I donít know if you are aware or not, but apparently the definitive Batman villain has returned to Gotham and is wreaking all kinds of havoc in Gotham City. Heís making the GCPD scramble all over the city, heís making members of the Batman Family quake in fear of his next awful escapade, and the way that heís written has to count as one of the most genuinely frightening interpretations of him. Who is this villain, you ask?
Thatís right. Jettís prayers have been answered: itís CRAZY QUILT!
No, of course not. The Jokerís back, and in a big way. I have a hard time remembering such a distinctive and horrifying way in which weíve seen The Joker in the past. ARKHAM ASYLUM by Grant Morrison comes to mind, as do stories like Alan Mooreís THE KILLING JOKE and even the artistic lines of Bob Kane himself from BATMAN #1 in 1940. With the massive ďDeath of the FamilyĒ event, though, Batman family ďshow-runnerĒ Scott Snyder and Batman artist Greg Capullo are taking the lead on a Joker whose face finally matches his mind: A bloody, disgusting mess whose smile is one of hateful defiance and rigor mortis than anything resembling a normal personís happiness. Batman fans have always known that The Joker was a monster; itís only now that he looks closer to that description than any other time in his history.
The tie-ins, in truth, have ranged in quality. While the main story by Snyder and Capullo in BATMAN rightfully has a critical and commercial lead, stories in books like RED HOOD AND THE OUTLAWS and SUICIDE SQUAD have shown The Joker in an inconsistent fashion with the other books. CATWOMANís tie-in was completely unnecessary. There are a couple Bat-titles that have risen above the pack, though, including Peter Tomasi and Patrick Gleasonís BATMAN AND ROBIN.
While the tie-ins didnít technically begin for this title until issue #15, issues #13-14 set up the latest encounter between Damian and The Joker by having Batman ďcoachĒ Damian into what to expect and how to react from his deadliest enemy. If you know Damian at all, you probably know wjat his first and most primal response toward The Joker was: arrogance, and underestimation.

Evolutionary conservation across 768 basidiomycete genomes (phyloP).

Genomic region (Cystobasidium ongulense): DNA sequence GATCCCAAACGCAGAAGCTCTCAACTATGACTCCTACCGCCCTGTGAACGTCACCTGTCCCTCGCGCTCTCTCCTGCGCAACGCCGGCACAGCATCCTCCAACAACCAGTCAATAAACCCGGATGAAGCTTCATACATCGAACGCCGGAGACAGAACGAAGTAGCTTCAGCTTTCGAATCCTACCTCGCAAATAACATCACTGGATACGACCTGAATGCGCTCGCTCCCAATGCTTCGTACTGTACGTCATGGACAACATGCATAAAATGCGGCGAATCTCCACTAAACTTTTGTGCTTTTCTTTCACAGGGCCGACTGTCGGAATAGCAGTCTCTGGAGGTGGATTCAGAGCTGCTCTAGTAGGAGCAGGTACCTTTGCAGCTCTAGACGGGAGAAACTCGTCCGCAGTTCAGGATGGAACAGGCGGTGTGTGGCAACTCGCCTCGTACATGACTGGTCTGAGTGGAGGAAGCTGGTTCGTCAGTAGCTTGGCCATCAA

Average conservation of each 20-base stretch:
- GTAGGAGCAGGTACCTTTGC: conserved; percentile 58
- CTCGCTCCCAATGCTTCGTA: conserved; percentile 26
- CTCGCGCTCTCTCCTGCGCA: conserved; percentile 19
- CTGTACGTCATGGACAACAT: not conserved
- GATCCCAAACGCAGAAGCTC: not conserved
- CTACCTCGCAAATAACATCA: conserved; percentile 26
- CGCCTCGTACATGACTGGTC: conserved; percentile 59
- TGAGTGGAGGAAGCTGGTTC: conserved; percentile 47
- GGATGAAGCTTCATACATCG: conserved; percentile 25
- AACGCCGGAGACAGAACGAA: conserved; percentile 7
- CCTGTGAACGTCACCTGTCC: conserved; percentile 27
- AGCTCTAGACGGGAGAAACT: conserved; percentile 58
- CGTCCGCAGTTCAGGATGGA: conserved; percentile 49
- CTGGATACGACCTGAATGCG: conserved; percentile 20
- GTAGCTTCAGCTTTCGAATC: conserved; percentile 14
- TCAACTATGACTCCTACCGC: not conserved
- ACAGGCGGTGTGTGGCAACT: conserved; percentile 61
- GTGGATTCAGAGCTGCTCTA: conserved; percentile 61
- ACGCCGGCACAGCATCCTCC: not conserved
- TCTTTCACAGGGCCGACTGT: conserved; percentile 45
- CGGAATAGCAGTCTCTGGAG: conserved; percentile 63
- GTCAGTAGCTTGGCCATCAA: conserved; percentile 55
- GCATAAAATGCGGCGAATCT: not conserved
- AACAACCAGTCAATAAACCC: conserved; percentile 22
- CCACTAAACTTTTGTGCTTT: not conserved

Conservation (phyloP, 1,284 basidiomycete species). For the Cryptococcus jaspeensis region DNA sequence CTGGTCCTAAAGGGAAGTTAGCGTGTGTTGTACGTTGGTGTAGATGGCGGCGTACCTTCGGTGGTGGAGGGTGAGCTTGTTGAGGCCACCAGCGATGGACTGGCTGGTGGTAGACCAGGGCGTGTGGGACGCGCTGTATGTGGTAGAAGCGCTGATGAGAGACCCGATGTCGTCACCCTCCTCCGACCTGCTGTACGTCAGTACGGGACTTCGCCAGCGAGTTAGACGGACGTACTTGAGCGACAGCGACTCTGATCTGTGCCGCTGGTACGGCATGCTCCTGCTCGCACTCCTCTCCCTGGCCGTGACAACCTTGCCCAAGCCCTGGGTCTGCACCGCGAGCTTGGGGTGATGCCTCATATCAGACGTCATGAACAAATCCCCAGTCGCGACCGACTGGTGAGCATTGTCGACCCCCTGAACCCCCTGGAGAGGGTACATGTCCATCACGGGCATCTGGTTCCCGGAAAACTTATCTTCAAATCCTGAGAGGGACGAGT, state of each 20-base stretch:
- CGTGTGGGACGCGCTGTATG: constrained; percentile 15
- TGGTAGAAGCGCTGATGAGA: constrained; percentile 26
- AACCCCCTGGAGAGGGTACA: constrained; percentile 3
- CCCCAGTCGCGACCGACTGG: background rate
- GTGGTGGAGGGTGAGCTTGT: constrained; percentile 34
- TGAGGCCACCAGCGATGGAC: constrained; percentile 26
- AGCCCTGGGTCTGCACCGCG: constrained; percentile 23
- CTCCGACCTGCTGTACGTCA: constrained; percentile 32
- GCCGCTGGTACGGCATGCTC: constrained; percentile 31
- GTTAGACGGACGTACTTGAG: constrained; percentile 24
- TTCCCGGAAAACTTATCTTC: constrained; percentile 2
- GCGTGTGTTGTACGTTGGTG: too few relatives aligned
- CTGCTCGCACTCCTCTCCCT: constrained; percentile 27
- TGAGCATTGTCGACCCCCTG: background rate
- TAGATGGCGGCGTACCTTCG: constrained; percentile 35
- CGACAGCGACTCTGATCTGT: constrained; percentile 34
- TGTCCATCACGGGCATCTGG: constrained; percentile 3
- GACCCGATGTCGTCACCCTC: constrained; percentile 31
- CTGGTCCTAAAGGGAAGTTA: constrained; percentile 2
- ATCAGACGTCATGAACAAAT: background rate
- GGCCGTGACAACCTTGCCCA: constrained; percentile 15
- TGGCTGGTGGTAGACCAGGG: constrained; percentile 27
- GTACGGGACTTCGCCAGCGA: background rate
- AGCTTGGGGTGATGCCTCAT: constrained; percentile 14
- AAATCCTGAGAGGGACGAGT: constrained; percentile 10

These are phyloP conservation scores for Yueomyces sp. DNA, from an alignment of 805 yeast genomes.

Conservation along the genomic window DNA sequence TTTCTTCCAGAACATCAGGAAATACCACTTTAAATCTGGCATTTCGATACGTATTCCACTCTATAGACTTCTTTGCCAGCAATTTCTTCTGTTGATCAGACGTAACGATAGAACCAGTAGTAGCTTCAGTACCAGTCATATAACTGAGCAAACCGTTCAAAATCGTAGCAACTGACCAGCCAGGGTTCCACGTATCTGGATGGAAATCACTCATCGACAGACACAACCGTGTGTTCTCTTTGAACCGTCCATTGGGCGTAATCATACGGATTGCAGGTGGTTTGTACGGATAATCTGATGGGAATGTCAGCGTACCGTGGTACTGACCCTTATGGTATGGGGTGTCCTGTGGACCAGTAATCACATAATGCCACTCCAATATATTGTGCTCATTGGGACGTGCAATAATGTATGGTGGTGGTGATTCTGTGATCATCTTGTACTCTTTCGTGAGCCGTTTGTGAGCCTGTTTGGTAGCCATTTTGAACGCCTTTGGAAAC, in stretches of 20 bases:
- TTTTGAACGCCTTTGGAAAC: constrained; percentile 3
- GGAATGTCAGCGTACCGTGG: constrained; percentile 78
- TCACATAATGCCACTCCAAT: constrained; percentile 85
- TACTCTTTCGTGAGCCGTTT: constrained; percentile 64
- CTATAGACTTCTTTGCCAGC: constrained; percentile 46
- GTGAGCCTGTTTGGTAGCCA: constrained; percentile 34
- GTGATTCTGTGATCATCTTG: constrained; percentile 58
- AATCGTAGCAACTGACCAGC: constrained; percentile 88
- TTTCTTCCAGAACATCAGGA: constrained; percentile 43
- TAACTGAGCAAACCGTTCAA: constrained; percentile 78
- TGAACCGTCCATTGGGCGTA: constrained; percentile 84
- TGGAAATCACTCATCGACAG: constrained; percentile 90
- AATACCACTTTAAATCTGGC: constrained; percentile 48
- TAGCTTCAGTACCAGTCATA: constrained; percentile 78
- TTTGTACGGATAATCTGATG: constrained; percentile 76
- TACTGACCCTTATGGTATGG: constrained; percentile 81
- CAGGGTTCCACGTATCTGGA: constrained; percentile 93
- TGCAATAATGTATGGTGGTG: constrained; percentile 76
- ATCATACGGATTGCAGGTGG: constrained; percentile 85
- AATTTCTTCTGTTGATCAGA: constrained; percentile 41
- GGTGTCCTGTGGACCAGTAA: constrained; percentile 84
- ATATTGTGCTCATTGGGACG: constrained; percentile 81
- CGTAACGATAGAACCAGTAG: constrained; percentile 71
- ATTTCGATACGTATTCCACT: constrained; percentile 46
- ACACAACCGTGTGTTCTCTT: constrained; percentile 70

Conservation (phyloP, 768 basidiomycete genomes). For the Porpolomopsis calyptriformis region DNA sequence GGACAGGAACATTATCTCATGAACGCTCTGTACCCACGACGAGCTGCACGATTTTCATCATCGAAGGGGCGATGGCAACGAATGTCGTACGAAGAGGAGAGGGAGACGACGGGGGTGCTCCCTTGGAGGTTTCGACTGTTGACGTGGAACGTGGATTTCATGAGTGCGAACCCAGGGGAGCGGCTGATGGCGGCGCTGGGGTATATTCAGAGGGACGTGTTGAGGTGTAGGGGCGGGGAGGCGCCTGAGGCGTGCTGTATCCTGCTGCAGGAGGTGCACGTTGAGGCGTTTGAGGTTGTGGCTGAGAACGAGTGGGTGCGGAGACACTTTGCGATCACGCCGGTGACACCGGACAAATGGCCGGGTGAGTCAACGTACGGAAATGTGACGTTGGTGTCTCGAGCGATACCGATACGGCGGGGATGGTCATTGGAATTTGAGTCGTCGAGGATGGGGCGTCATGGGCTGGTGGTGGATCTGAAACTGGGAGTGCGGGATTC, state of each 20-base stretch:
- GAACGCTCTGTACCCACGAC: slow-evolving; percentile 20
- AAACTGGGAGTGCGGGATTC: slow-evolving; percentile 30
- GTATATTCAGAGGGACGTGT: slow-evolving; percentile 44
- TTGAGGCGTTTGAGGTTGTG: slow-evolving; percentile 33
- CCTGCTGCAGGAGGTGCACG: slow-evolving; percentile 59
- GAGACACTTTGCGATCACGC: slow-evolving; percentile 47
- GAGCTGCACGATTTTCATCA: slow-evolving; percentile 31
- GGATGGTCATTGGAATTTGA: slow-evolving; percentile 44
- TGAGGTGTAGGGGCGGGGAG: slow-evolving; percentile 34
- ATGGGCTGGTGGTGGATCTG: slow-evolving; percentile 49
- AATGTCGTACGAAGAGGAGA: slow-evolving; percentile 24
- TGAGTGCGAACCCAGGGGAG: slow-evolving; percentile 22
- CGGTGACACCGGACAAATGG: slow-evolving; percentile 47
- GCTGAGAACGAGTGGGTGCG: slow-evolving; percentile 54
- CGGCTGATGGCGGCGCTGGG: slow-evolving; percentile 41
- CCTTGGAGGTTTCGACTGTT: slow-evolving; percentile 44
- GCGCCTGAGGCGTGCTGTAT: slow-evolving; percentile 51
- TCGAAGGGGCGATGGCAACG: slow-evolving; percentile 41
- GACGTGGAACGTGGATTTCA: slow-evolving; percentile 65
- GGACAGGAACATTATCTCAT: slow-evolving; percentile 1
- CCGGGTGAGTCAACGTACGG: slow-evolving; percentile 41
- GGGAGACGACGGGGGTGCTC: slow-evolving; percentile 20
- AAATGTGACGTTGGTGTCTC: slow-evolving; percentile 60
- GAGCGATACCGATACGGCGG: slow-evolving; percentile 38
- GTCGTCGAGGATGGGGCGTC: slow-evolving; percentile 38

By the time they crossed paths in the opening pages of issue #15, that issue gave us the most gruesome look at Jokerís ďfaceliftĒ yet, where the maniacal clown was even playing with his face by placing it upside down on his head, poking his fingers through his eyeholes while spitting blood on the tied-up young Robin.
The issue makes reference to the first meeting of the two characters back in BATMAN AND ROBIN (vol. 1) #13, where Damian proceeded to beat The Joker within an inch of his life using a crowbar. That meeting eventually went south for Damian as well, and by the time we leave him in issue #15, he looks to be in dire straits while The Jokerís siege on Gotham is in full effect.
Patrick Gleasonís pencils are great for all of issues #13-15, but in the last issue of the bunch the manís talent sticks out even more, just because the sheer horror of The Joker quite literally bleeds through the page. Damianís expressions manage to show so much, because while the front of a highly-trained killer is put up to the clown, Gleason excels at showing that thereís a frightened little boy just beneath that faÁade.
If youíre looking for quality spillover of The Joker in another Bat-title, BATMAN AND ROBIN is it. The offerings in BATGIRL and NIGHTWING are respectable as well, but the pressure always seems to be on the incumbent Robin when The Joker comes back to town in a major way, and that tension is at the forefront of the current story in the title. The team continues to excel in the characterization of Damian, and have made the character strong enough to hold his own when his fatherís not around. The team also has the foresight not to step on the toes of other participating books. Even though Bruce is a star of this title, they understand that Batmanís bases are covered in the main title. This is Damianís part of the story, and I think thatís the right attitude for a tie-in to have.
Bottom line: BATMAN AND ROBIN is still kicking ass. Go take a look and see. - Chris Clow